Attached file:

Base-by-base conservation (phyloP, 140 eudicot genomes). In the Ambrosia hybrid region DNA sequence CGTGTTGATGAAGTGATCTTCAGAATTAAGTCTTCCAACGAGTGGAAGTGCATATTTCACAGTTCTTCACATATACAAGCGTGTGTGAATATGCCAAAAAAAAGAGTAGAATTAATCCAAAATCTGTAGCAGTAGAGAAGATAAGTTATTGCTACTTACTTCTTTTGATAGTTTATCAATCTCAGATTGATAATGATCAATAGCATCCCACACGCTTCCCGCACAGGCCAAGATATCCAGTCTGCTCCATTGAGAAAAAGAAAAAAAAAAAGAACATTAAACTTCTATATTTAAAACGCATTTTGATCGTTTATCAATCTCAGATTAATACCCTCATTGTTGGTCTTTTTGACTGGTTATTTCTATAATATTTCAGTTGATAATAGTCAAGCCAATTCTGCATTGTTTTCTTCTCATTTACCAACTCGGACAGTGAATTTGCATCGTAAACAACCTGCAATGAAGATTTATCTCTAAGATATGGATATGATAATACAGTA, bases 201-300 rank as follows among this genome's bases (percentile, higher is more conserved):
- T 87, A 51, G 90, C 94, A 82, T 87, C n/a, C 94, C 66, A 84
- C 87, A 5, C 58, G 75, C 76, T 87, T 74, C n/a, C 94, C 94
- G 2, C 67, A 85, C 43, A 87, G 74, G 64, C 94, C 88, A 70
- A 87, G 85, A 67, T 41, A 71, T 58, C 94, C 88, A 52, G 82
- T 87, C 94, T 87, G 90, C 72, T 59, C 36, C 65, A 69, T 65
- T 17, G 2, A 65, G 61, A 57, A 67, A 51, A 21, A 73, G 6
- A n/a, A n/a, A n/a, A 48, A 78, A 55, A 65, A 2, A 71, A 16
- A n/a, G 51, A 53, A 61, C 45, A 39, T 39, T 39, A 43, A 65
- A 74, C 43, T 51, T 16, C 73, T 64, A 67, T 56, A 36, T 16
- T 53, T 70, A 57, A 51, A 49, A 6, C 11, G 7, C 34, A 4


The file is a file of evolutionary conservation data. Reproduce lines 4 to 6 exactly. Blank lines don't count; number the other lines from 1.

- G 2, C 67, A 85, C 43, A 87, G 74, G 64, C 94, C 88, A 70
- A 87, G 85, A 67, T 41, A 71, T 58, C 94, C 88, A 52, G 82
- T 87, C 94, T 87, G 90, C 72, T 59, C 36, C 65, A 69, T 65